Article Text

AB0177 Patterns and severity of lung disease in patients with rheumatoid arthritis
  1. L. Yalakki Jagadeesh1,
  2. B. Lams2,
  3. R. Preston3,
  4. N. Gullick4,
  5. B. Kirkham5,
  6. S. Agarwal5
  1. 1Rheumatology, St George’s Hospital
  2. 2Respiratory Medicine
  3. 3Radiology, Guys and St Thomas’ NHS Foundation Trust
  4. 4Rheumatology, King’s College Hospital NHS Foundation Trust
  5. 5Rheumatology, Guys and St Thomas’ NHS Foundation Trust, London, United Kingdom


Background Rheumatoid arthritis (RA) is a chronic autoimmune condition characterised by inflammatory polyarthritis, with lung disease being an important extra-articular manifestation.

Objectives The primary aim of this study was to explore the different radiological patterns and severity of lung disease in patients with rheumatoid arthritis. A secondary aim was to determine predictors for the various patterns of lung disease.

Methods A total of 90 patients with RA and lung disease were included in this retrospective cohort study. All patients had lung disease confirmed on high resolution computed tomography (HRCT). Radiological patterns of lung disease and their severity were scored independently by an experienced chest physician and a consultant radiologist and consensus was reached.5 patterns of lung disease were characterised– fibrosis, emphysema, large airway dilatation, large airway wall thickening and mosaicism (small airways disease) and graded as absent, mild, moderate or severe.

Results 62 patients were female and 28 were male with a median age of 70 years(range 38-94 years). The mean duration of RA was 13.5 years, although 39 patients (43.3%) were diagnosed with lung disease within 1 year of diagnosis of RA. The majority of patients were receiving either oral steroids(96%) or methotrexate(88%) at the time of diagnosis of lung disease.80 patients were positive for rheumatoid factor (RF) and of the 41 patients with documented anti-citrullinated protein antibodies (ACPA),25 patients were positive. Radiological erosions were seen in 44 patients(48.9%) and extra-articular manifestations were seen in only 14 patients(15.6%). The incidence of the different lung patterns is shown in the graph. Large airway wall thickening was the commonest pattern observed(55.6%). Fibrosis emerged as the most severe radiological pattern(11.1%). Most patients had a mixed pattern of disease. There was no association between RF/ACPA positivity and the individual patterns of lung disease. DAS 28 showed a positive correlation with large airway wall dilatation at the time of diagnosis of lung disease. Female gender was identified as a predictor for mosaicism(p 0.01)and male gender as a predictor for fibrosis(p 0.03) Smoking is confirmed as a strong predictor for emphysema(p 0.002).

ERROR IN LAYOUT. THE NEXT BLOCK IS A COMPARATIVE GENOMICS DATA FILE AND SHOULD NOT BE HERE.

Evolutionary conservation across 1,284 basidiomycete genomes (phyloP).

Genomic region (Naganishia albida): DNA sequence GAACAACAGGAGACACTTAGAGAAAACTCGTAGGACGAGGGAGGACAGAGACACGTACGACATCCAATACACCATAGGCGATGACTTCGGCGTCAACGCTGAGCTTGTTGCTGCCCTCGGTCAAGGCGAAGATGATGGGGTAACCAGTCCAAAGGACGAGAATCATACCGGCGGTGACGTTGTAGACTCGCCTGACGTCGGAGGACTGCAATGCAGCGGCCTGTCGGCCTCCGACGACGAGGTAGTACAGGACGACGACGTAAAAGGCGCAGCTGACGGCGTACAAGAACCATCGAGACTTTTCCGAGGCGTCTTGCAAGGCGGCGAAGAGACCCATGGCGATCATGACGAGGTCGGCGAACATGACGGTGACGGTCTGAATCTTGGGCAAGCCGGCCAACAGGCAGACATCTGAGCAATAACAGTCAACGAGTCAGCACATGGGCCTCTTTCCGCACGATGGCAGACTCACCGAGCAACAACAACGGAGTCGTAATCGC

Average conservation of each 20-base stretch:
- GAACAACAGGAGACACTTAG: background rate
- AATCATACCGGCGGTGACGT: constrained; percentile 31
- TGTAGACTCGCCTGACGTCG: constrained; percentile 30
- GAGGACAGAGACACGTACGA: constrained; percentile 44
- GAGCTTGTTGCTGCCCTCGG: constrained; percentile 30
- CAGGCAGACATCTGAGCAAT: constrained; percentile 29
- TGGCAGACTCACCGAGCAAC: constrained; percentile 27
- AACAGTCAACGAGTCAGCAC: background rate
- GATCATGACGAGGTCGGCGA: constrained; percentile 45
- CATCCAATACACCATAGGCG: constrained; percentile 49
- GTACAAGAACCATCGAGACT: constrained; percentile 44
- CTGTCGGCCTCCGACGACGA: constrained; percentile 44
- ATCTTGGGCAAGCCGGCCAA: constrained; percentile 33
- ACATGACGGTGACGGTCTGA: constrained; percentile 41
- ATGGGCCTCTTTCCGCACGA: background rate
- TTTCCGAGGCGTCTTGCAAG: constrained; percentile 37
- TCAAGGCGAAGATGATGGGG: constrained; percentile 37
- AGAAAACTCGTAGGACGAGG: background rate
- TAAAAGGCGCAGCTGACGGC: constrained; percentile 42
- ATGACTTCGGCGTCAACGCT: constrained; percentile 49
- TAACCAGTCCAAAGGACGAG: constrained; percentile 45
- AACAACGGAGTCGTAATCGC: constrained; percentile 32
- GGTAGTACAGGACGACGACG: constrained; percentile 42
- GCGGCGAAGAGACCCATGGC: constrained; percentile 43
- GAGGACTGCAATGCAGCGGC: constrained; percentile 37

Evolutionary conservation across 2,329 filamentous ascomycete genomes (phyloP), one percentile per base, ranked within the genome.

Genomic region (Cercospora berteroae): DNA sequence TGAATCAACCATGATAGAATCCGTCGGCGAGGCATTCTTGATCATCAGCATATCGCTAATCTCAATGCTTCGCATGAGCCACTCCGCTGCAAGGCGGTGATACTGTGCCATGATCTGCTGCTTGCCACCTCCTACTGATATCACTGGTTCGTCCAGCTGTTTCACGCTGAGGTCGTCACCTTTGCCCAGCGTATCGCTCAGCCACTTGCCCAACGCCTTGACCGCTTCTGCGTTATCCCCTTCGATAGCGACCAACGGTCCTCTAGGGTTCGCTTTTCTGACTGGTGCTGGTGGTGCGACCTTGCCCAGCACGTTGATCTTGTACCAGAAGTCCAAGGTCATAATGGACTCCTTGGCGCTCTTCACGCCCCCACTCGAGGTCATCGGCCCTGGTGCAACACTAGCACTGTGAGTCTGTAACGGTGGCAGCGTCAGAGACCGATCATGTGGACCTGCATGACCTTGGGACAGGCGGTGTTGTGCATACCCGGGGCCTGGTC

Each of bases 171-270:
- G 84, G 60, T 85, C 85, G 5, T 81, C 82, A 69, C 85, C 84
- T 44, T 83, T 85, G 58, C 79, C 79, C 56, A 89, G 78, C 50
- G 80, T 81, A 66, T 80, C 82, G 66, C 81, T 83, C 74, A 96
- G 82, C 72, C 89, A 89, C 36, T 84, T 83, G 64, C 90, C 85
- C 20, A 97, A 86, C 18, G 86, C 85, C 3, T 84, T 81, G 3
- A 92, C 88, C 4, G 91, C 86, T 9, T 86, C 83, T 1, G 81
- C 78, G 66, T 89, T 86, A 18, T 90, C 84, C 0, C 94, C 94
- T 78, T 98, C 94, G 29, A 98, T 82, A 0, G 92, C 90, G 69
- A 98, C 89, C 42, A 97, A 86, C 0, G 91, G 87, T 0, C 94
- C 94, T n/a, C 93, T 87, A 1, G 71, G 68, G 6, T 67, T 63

Conclusions In patients with RA a variety of radiological patterns of lung disease are seen. Large airway wall thickening was the commonest pattern identified in our cohort although the most severe radiological lung disease was due to fibrosis.

Disclosure of Interest None Declared

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